A landscape shot of powerlines in the UK
Energy
Energy
UK100's Hywel Lloyd reflects on the energy distribution network operators (DNOs) and Ofgem's recent call for evidence and open hearings — and what it means for local authorities.

In the journey to a fair and successful transition to Net Zero we know both local government and the Distribution Network Operators (DNOs) are key – they both oversee assets vital to the transition, be that the local electricity network, public infrastructures, land and housing. 

In some respects, as they oversee the more dynamic activities of keeping the electricity flowing, services running and communities thriving both have roles in their own domains akin to a ‘system operator’, with local government taking a strategic role in land use, in local mobility, on citizen development. As many of these things will increasingly depend on decarbonised energy, often electricity, a robust strategic relationship between local government and DNOs is also key. We’ve explored some of this in the recent Insights paper

The last few months has seen a ramp up in the examination of the DNO proposed business plans for 2023/28, with a call for evidence in January preceding a series of Open Hearings over the last fortnight. Having watched them all we’ve captured some of the key observations, to help further strategic engagement by members with their DNO.

One of the most striking observations is the imbalance in funding horizons that both sectors have to operate within – what local government might give for a five year ‘settlement’ of their main revenue streams and to some extent their part in delivery and support of nationally agreed priorities, not least Net Zero. And especially when the time horizon of addressing Net Zero, managing a fair and successful transition and all that goes with it in each and every community really isn’t a short term proposition.

It is increasingly clear that DNOs are building their capacity to work with local government – yet also clear they have different views on how senior and strategic, or operational such activities might be; with a range of proposed developments of teams and capabilities. We hope the Open Hearings will have settled the argument that such engagement must be both strategic and operational – and most importantly business as usual. We will continue to convene joint working between members and DNOs to help develop our collective practice.  

This will be increasingly important and active with the growth and development of Local Area Energy Planning. While we await the emerging development of a framework soon, it is clear that more localities will be subject to some form of LAEP, that the involvement of local government will be key; and that that data and evidence will begin to add granularity to the DNO Distribution Future Energy Scenarios, and in course inform their ED3 plans.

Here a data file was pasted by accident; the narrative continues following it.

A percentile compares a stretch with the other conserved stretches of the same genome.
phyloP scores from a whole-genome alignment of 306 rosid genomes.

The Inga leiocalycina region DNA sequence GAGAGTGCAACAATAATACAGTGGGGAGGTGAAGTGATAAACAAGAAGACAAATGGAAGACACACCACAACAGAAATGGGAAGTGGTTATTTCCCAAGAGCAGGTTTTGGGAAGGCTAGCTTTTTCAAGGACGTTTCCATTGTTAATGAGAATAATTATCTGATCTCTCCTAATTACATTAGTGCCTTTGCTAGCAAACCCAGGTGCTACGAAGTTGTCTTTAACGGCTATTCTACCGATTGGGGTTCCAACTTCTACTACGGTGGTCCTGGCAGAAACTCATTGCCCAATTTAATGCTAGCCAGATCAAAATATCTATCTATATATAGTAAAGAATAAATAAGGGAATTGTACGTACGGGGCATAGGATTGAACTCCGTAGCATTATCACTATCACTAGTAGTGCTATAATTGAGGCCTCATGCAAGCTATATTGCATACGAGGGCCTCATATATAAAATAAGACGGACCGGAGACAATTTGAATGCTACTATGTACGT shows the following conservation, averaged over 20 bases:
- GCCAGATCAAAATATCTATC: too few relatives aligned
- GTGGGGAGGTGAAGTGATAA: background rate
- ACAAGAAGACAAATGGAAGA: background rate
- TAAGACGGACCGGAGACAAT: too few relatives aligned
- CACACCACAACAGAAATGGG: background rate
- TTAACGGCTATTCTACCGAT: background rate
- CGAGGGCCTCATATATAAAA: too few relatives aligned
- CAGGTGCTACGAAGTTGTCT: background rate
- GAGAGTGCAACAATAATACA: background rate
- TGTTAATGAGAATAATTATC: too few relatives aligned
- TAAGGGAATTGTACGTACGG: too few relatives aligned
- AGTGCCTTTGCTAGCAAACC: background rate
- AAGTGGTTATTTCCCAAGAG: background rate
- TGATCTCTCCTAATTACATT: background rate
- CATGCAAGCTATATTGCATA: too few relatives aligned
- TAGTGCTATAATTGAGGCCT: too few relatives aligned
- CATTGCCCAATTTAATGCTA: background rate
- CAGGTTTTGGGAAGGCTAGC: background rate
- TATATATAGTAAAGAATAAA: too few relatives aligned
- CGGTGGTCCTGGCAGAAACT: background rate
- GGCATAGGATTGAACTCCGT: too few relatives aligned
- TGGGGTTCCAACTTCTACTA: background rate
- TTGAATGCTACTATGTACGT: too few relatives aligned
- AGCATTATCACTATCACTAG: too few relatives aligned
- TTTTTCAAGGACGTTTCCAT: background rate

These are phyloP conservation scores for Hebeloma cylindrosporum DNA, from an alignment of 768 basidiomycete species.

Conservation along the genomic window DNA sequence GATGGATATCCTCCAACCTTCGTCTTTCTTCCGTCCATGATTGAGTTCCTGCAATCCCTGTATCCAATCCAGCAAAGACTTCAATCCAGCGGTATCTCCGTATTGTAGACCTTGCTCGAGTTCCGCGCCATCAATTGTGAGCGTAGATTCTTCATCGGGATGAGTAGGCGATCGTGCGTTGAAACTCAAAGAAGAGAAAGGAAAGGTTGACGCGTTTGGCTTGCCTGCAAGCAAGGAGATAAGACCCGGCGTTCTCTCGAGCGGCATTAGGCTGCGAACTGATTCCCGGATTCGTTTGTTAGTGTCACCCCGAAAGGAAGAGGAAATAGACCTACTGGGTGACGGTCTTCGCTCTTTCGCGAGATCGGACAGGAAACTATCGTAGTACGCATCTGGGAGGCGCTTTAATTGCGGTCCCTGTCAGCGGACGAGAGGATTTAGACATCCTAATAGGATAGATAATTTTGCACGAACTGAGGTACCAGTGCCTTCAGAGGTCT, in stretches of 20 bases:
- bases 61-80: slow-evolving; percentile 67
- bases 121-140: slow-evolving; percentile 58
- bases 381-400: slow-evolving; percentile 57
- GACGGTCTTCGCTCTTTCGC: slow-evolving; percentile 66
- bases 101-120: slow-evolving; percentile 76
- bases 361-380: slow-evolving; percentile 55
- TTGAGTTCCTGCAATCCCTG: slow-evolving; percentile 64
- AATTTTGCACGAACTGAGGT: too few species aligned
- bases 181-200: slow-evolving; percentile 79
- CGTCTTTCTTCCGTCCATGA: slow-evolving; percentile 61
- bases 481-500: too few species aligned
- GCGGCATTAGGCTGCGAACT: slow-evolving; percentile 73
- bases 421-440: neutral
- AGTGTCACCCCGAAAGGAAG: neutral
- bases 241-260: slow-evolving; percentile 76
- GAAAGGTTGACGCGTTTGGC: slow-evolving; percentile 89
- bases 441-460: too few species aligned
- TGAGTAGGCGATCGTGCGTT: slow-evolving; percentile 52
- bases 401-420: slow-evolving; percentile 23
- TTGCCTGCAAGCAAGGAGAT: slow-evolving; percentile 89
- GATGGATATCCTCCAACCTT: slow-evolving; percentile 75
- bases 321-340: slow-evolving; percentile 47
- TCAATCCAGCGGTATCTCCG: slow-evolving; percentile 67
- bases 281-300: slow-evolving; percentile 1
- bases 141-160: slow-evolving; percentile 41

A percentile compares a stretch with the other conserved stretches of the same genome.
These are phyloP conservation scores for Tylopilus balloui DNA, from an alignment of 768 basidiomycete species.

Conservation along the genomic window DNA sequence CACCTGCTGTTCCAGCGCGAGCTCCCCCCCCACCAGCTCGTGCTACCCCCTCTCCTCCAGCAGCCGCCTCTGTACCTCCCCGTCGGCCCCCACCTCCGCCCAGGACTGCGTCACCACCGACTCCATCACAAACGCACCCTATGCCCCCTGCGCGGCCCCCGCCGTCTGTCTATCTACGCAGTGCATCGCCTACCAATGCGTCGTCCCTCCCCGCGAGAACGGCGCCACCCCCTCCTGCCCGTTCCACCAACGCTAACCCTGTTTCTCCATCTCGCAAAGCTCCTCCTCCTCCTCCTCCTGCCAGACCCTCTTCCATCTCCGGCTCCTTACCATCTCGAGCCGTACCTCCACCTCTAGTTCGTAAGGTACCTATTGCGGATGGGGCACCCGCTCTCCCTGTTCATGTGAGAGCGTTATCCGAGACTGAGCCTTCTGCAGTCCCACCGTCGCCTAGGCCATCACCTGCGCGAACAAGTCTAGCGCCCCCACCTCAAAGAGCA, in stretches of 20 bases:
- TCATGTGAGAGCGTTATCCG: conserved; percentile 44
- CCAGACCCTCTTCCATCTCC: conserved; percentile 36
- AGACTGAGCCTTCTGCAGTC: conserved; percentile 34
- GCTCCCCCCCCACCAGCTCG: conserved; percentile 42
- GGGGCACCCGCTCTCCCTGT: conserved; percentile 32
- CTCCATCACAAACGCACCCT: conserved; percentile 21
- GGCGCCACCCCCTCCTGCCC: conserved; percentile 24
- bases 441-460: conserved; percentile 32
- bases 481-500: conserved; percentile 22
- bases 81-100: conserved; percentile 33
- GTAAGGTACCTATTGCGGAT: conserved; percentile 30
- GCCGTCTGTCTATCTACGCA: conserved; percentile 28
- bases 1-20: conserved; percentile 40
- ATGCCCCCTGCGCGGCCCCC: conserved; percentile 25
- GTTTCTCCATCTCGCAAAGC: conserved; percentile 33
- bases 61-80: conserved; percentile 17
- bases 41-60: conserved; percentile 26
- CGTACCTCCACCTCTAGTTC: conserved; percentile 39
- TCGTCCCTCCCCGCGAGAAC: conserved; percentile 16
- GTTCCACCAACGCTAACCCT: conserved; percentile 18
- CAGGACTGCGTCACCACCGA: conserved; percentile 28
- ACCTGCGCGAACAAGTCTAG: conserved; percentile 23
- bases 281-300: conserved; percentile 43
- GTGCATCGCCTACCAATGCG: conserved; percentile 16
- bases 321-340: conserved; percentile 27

Given the significant resource and effort DNOs and other networks have put into stakeholder engagement we can see an important guiding role for local government to come as the honest broker for a place – ensuring the engagement work of the gas and transmission networks (possibly due from 2024) is integrated with that of the DNOs, and informed by the emerging Distribution System Operator (DSO). We would suggest for the next price control there should be one area based stakeholder engagement, perhaps linked to the LAEPs and Net Zero, rather than multiple single company approaches – and that local government should lead.

The final overarching observation is a tad technical, yet key to how fair the transition might be. The terrible invasion of Ukraine highlights for many the need for a greater say and control over where our energy comes from; it also reinforces many of the actions in climate emergency plans across the country, from speeding up EV charge point roll-out, to electrifying buses, from building heat networks to installing heat pumps. While the immediate answer to this might seem to be ‘can we have more connections, more wires, more power…’ as BEIS and Ofgem have already recognised (in their Smart System & Flexibility Plan) that’s actually the most expensive way to proceed.

As we all engage with our DNOs, our LAEPs and the future of a net zero energy system the new watch words are flexibility and optimisation – let’s deploy local storage and other energy assets, let’s manage peak and let’s make the most of the kit we have without the expense and impact of over capacity.

If you would like more information on these questions of a fair net zero energy transition, or to join a future session please email Karen Barrass at karen.barrass@uk100.org.